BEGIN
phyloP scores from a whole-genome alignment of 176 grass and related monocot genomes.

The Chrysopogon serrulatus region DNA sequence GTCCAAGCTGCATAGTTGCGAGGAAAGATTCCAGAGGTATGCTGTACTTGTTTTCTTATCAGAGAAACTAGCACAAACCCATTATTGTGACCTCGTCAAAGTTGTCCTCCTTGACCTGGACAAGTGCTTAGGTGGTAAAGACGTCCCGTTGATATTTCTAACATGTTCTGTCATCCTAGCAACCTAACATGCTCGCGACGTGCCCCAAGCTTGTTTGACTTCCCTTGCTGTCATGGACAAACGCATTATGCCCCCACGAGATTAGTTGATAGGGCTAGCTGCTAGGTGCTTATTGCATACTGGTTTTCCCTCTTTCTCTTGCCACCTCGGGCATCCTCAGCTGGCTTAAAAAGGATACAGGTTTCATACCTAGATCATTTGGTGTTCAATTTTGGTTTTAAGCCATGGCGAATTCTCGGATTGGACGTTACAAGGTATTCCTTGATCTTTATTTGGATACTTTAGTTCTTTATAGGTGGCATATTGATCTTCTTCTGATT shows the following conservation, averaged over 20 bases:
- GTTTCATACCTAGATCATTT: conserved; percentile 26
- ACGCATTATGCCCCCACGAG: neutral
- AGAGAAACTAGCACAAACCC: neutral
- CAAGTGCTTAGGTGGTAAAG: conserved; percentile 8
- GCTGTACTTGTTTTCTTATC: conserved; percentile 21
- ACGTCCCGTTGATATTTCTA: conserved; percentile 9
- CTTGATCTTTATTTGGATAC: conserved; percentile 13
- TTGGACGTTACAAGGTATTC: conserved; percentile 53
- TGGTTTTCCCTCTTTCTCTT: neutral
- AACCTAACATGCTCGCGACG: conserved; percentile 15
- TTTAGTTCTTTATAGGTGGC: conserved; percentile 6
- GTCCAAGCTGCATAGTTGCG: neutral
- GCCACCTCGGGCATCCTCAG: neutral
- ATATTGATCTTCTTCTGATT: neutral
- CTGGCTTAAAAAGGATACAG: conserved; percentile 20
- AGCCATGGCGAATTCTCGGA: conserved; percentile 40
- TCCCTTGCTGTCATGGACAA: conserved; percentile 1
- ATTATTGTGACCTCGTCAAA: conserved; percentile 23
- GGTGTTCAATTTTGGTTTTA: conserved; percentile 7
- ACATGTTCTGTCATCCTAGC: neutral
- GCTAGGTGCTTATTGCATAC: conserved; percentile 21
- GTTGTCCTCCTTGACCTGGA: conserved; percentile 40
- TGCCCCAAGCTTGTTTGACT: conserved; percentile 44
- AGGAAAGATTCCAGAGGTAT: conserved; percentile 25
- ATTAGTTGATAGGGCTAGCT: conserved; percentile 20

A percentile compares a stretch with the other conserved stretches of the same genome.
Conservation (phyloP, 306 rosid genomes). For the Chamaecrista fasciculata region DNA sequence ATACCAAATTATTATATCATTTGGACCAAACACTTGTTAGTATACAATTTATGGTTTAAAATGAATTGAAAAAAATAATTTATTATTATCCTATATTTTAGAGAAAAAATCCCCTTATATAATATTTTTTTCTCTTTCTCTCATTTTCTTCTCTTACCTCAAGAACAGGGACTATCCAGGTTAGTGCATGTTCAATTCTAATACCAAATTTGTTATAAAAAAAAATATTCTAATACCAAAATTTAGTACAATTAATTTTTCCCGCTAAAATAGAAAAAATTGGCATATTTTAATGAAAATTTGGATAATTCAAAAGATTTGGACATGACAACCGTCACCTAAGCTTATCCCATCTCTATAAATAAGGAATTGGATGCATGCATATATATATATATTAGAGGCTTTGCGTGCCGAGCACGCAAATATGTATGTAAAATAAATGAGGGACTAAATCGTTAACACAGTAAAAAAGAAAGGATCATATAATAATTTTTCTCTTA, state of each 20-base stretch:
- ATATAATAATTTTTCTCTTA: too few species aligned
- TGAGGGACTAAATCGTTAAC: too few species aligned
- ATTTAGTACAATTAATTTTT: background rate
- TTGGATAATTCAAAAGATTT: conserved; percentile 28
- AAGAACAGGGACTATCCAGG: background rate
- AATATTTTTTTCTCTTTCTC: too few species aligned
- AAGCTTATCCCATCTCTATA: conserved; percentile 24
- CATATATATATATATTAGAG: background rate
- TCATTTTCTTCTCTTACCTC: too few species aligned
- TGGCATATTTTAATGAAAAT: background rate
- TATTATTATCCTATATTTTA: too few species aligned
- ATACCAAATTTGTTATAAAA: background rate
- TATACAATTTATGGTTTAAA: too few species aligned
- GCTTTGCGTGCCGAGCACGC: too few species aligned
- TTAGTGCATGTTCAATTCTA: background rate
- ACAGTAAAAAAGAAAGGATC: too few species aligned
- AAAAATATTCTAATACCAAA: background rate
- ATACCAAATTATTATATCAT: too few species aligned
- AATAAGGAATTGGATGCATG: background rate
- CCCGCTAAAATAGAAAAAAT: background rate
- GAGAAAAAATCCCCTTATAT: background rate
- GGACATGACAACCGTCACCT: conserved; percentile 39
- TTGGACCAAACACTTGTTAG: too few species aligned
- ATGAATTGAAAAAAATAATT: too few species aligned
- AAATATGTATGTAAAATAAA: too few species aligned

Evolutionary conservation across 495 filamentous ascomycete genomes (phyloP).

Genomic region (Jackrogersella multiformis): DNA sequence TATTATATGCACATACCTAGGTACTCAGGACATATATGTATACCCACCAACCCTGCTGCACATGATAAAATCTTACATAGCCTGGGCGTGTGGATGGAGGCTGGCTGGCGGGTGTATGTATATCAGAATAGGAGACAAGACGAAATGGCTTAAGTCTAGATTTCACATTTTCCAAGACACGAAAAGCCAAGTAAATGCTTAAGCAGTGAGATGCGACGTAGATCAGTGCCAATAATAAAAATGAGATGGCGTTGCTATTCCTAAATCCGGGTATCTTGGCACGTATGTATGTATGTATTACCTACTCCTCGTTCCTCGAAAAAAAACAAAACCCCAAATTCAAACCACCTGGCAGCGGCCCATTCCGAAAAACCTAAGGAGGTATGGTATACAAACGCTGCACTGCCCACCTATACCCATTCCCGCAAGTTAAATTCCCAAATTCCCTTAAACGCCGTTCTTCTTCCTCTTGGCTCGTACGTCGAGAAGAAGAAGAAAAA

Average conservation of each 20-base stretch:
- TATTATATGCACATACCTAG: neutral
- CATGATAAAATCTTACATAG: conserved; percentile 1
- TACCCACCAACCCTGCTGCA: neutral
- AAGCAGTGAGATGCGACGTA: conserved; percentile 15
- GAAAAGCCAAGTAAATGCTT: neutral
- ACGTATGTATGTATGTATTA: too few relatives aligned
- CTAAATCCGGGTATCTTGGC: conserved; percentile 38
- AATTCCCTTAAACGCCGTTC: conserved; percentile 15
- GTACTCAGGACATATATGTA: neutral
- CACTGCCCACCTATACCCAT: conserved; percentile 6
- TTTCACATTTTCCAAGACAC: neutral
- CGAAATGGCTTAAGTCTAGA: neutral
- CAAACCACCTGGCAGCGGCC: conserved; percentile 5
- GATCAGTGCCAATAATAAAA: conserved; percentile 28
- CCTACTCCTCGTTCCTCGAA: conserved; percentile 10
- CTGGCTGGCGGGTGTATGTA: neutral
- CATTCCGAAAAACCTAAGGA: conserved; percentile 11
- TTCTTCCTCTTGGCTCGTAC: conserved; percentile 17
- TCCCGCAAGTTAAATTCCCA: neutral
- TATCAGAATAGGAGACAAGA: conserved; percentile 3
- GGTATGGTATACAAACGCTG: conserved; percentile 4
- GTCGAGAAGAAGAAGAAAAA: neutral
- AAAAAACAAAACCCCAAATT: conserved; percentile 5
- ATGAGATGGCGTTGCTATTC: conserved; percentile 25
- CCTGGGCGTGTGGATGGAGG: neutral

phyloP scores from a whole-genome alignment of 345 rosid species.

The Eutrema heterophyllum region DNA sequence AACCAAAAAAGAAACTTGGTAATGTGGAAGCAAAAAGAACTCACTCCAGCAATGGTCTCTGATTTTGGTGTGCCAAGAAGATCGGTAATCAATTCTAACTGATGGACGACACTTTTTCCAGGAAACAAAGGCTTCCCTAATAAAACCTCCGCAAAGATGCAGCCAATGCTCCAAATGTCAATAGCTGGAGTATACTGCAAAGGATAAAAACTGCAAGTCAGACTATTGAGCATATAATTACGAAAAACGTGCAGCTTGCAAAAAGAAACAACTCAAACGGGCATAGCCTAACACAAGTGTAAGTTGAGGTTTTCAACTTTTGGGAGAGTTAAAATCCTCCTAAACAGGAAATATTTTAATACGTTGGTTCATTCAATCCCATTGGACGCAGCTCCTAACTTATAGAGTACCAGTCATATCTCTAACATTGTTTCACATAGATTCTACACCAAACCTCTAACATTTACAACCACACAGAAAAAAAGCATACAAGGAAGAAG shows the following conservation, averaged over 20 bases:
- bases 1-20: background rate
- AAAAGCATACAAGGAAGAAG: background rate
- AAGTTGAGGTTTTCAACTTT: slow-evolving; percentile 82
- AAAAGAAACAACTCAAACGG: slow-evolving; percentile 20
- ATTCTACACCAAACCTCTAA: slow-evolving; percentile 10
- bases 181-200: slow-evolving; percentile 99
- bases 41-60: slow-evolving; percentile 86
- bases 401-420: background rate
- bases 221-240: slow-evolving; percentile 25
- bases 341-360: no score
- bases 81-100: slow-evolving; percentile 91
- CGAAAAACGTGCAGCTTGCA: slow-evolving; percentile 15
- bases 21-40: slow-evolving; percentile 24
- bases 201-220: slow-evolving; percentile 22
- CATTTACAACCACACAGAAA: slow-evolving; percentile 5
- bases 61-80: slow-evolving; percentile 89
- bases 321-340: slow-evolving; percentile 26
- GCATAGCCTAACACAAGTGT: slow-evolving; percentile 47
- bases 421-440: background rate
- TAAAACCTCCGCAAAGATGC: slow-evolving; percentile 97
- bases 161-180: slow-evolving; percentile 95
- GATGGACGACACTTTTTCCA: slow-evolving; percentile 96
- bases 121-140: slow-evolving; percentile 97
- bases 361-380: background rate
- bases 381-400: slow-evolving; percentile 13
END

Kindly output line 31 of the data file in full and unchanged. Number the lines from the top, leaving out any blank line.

- TGAGGGACTAAATCGTTAAC: too few species aligned